New Mexico Governor Susana Martinez To Renew Push To Repeal Law Giving Undocumented Immigrants Right To Driver’s Licenses
For years, New Mexico Governor Susana Martinez has sought to repeal a law passed by her predecessor Bill Richardson in 2003 which made undocumented immigrants eligible to receive driver’s licenses. For years, she’s failed in her attempts. But the governor’s deputy chief of staff, Scott Darnell, told newspaper The New Mexican this week that Martinez, who plans to run for reelection in 2014, is determined to keep trying to pass her repeal for as long as she’s in office. New Mexico is one of only 11 states – as well as the District of Columbia – which permits undocumented immigrants to apply for licenses.
Martinez, a Republican, plans to introduce her driver’s license bill – which has failed in the state legislature during the past three regular sessions – during a 30-day legislative session beginning on January 21st during which lawmakers’ attention will be focused primarily on the state budget. Her administration is trying to shore up temporary funding for a lottery-financed college scholarship program, and estimates the Legislature might need to allocate about $15-20 million in order to do so as tuition costs continue to rise along with student demand.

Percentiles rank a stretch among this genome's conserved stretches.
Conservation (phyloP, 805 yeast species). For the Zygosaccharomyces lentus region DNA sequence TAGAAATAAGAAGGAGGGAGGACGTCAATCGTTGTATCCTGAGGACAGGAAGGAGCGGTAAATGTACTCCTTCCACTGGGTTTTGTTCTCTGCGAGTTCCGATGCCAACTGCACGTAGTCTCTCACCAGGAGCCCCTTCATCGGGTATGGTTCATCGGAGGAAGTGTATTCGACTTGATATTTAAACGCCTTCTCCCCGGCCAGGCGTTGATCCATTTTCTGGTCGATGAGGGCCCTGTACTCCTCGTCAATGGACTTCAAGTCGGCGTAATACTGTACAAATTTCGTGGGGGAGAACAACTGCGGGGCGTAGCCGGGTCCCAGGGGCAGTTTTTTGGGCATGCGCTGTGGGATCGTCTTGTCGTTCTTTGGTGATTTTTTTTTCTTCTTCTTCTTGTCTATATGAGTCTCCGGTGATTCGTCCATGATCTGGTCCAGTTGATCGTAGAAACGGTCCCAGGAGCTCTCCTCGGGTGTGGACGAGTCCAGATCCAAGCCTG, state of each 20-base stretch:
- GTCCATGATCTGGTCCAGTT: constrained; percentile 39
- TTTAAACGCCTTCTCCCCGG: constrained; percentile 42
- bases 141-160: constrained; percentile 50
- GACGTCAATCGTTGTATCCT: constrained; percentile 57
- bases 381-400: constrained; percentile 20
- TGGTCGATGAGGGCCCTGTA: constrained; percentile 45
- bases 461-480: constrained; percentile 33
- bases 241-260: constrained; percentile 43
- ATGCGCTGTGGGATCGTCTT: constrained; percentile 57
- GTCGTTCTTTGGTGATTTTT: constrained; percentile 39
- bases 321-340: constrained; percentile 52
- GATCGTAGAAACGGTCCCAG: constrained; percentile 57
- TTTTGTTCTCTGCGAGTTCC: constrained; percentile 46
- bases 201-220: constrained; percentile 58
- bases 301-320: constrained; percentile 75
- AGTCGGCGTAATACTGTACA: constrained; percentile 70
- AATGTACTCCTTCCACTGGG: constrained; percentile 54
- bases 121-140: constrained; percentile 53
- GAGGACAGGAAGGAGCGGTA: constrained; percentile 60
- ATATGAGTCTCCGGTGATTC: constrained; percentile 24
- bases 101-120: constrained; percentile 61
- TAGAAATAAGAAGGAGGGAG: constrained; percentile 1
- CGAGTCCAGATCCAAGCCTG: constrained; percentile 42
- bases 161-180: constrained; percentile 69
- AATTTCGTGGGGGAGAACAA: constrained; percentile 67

Rep. Brian Egolf, a longtime Democratic opponent of the bill, told The New Mexican on Wednesday, “I’m disappointed that the governor continues to push to take driver’s licenses away from people who need them to take their kids to school and to go to work. … Her job is to make it easier on the lives of New Mexicans, and I don’t see how it improves the lives of some New Mexican kids to take away their parents’ driver’s licenses.” He also criticized the governor’s decision to debate the bill during the 30-day session, calling it a waste of time.